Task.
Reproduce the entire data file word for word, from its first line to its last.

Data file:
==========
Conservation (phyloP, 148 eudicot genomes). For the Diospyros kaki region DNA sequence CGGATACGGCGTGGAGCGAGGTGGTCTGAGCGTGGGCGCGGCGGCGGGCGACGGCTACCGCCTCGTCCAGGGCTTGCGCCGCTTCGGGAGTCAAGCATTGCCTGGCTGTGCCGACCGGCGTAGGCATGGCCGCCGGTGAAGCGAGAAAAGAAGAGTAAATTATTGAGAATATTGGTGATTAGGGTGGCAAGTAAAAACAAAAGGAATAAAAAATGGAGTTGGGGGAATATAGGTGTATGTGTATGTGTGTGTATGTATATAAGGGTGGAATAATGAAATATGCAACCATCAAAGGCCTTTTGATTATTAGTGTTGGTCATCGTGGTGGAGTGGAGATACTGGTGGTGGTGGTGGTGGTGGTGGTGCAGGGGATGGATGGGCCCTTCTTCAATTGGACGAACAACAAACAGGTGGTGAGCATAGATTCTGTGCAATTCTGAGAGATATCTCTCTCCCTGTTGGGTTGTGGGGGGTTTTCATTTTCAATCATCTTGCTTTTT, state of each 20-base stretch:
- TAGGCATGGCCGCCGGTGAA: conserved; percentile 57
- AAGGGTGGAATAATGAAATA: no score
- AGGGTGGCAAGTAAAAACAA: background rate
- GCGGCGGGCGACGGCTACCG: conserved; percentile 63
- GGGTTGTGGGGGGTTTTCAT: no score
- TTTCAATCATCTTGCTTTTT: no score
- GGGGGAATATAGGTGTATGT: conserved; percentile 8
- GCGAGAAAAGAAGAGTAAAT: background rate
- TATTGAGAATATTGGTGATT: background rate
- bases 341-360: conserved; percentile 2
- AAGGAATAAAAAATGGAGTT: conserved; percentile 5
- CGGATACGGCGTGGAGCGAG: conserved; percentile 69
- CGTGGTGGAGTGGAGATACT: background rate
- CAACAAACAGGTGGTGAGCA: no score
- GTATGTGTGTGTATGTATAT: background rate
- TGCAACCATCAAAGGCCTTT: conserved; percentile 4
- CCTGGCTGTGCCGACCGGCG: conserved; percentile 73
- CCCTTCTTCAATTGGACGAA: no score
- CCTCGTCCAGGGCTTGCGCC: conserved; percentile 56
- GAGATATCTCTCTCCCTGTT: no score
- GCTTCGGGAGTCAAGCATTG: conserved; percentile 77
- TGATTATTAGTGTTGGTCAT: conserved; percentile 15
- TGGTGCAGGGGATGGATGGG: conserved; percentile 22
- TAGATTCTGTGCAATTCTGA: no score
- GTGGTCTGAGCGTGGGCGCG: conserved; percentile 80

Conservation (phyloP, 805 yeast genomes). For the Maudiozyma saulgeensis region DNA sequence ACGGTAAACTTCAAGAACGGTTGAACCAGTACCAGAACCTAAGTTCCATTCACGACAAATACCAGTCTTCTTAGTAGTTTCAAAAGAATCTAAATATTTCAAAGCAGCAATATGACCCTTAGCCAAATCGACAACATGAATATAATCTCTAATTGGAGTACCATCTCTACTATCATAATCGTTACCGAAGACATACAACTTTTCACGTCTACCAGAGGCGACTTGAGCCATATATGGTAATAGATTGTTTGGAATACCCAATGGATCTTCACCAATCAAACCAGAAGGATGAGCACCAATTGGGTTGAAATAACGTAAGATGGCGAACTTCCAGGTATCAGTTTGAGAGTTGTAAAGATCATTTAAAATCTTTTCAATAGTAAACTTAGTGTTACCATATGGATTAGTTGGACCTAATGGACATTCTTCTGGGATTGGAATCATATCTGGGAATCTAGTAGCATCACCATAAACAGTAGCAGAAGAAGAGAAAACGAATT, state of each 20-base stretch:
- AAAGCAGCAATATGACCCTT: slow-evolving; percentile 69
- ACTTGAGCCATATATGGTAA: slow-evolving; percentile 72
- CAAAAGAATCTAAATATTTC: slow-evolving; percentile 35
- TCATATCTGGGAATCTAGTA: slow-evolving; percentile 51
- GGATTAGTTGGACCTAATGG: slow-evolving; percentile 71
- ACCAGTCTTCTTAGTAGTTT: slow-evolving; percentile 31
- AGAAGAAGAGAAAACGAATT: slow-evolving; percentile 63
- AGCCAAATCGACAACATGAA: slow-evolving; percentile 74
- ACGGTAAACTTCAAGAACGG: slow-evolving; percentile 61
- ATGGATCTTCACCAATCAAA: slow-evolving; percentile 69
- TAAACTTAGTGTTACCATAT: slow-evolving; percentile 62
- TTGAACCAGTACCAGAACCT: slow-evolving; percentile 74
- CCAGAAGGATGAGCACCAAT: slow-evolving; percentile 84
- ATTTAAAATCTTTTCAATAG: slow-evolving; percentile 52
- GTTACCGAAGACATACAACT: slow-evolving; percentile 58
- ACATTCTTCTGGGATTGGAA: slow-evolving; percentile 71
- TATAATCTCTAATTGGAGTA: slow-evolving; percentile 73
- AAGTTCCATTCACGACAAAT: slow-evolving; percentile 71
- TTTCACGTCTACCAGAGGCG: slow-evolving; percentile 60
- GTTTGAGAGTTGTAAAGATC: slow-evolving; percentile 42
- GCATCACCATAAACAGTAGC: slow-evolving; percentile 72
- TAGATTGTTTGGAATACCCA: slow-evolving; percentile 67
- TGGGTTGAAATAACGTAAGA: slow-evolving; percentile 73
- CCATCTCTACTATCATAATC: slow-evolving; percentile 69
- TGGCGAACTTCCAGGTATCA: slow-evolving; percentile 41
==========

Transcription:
Conservation (phyloP, 148 eudicot genomes). For the Diospyros kaki region DNA sequence CGGATACGGCGTGGAGCGAGGTGGTCTGAGCGTGGGCGCGGCGGCGGGCGACGGCTACCGCCTCGTCCAGGGCTTGCGCCGCTTCGGGAGTCAAGCATTGCCTGGCTGTGCCGACCGGCGTAGGCATGGCCGCCGGTGAAGCGAGAAAAGAAGAGTAAATTATTGAGAATATTGGTGATTAGGGTGGCAAGTAAAAACAAAAGGAATAAAAAATGGAGTTGGGGGAATATAGGTGTATGTGTATGTGTGTGTATGTATATAAGGGTGGAATAATGAAATATGCAACCATCAAAGGCCTTTTGATTATTAGTGTTGGTCATCGTGGTGGAGTGGAGATACTGGTGGTGGTGGTGGTGGTGGTGGTGCAGGGGATGGATGGGCCCTTCTTCAATTGGACGAACAACAAACAGGTGGTGAGCATAGATTCTGTGCAATTCTGAGAGATATCTCTCTCCCTGTTGGGTTGTGGGGGGTTTTCATTTTCAATCATCTTGCTTTTT, state of each 20-base stretch:
- TAGGCATGGCCGCCGGTGAA: conserved; percentile 57
- AAGGGTGGAATAATGAAATA: no score
- AGGGTGGCAAGTAAAAACAA: background rate
- GCGGCGGGCGACGGCTACCG: conserved; percentile 63
- GGGTTGTGGGGGGTTTTCAT: no score
- TTTCAATCATCTTGCTTTTT: no score
- GGGGGAATATAGGTGTATGT: conserved; percentile 8
- GCGAGAAAAGAAGAGTAAAT: background rate
- TATTGAGAATATTGGTGATT: background rate
- bases 341-360: conserved; percentile 2
- AAGGAATAAAAAATGGAGTT: conserved; percentile 5
- CGGATACGGCGTGGAGCGAG: conserved; percentile 69
- CGTGGTGGAGTGGAGATACT: background rate
- CAACAAACAGGTGGTGAGCA: no score
- GTATGTGTGTGTATGTATAT: background rate
- TGCAACCATCAAAGGCCTTT: conserved; percentile 4
- CCTGGCTGTGCCGACCGGCG: conserved; percentile 73
- CCCTTCTTCAATTGGACGAA: no score
- CCTCGTCCAGGGCTTGCGCC: conserved; percentile 56
- GAGATATCTCTCTCCCTGTT: no score
- GCTTCGGGAGTCAAGCATTG: conserved; percentile 77
- TGATTATTAGTGTTGGTCAT: conserved; percentile 15
- TGGTGCAGGGGATGGATGGG: conserved; percentile 22
- TAGATTCTGTGCAATTCTGA: no score
- GTGGTCTGAGCGTGGGCGCG: conserved; percentile 80

Conservation (phyloP, 805 yeast genomes). For the Maudiozyma saulgeensis region DNA sequence ACGGTAAACTTCAAGAACGGTTGAACCAGTACCAGAACCTAAGTTCCATTCACGACAAATACCAGTCTTCTTAGTAGTTTCAAAAGAATCTAAATATTTCAAAGCAGCAATATGACCCTTAGCCAAATCGACAACATGAATATAATCTCTAATTGGAGTACCATCTCTACTATCATAATCGTTACCGAAGACATACAACTTTTCACGTCTACCAGAGGCGACTTGAGCCATATATGGTAATAGATTGTTTGGAATACCCAATGGATCTTCACCAATCAAACCAGAAGGATGAGCACCAATTGGGTTGAAATAACGTAAGATGGCGAACTTCCAGGTATCAGTTTGAGAGTTGTAAAGATCATTTAAAATCTTTTCAATAGTAAACTTAGTGTTACCATATGGATTAGTTGGACCTAATGGACATTCTTCTGGGATTGGAATCATATCTGGGAATCTAGTAGCATCACCATAAACAGTAGCAGAAGAAGAGAAAACGAATT, state of each 20-base stretch:
- AAAGCAGCAATATGACCCTT: slow-evolving; percentile 69
- ACTTGAGCCATATATGGTAA: slow-evolving; percentile 72
- CAAAAGAATCTAAATATTTC: slow-evolving; percentile 35
- TCATATCTGGGAATCTAGTA: slow-evolving; percentile 51
- GGATTAGTTGGACCTAATGG: slow-evolving; percentile 71
- ACCAGTCTTCTTAGTAGTTT: slow-evolving; percentile 31
- AGAAGAAGAGAAAACGAATT: slow-evolving; percentile 63
- AGCCAAATCGACAACATGAA: slow-evolving; percentile 74
- ACGGTAAACTTCAAGAACGG: slow-evolving; percentile 61
- ATGGATCTTCACCAATCAAA: slow-evolving; percentile 69
- TAAACTTAGTGTTACCATAT: slow-evolving; percentile 62
- TTGAACCAGTACCAGAACCT: slow-evolving; percentile 74
- CCAGAAGGATGAGCACCAAT: slow-evolving; percentile 84
- ATTTAAAATCTTTTCAATAG: slow-evolving; percentile 52
- GTTACCGAAGACATACAACT: slow-evolving; percentile 58
- ACATTCTTCTGGGATTGGAA: slow-evolving; percentile 71
- TATAATCTCTAATTGGAGTA: slow-evolving; percentile 73
- AAGTTCCATTCACGACAAAT: slow-evolving; percentile 71
- TTTCACGTCTACCAGAGGCG: slow-evolving; percentile 60
- GTTTGAGAGTTGTAAAGATC: slow-evolving; percentile 42
- GCATCACCATAAACAGTAGC: slow-evolving; percentile 72
- TAGATTGTTTGGAATACCCA: slow-evolving; percentile 67
- TGGGTTGAAATAACGTAAGA: slow-evolving; percentile 73
- CCATCTCTACTATCATAATC: slow-evolving; percentile 69
- TGGCGAACTTCCAGGTATCA: slow-evolving; percentile 41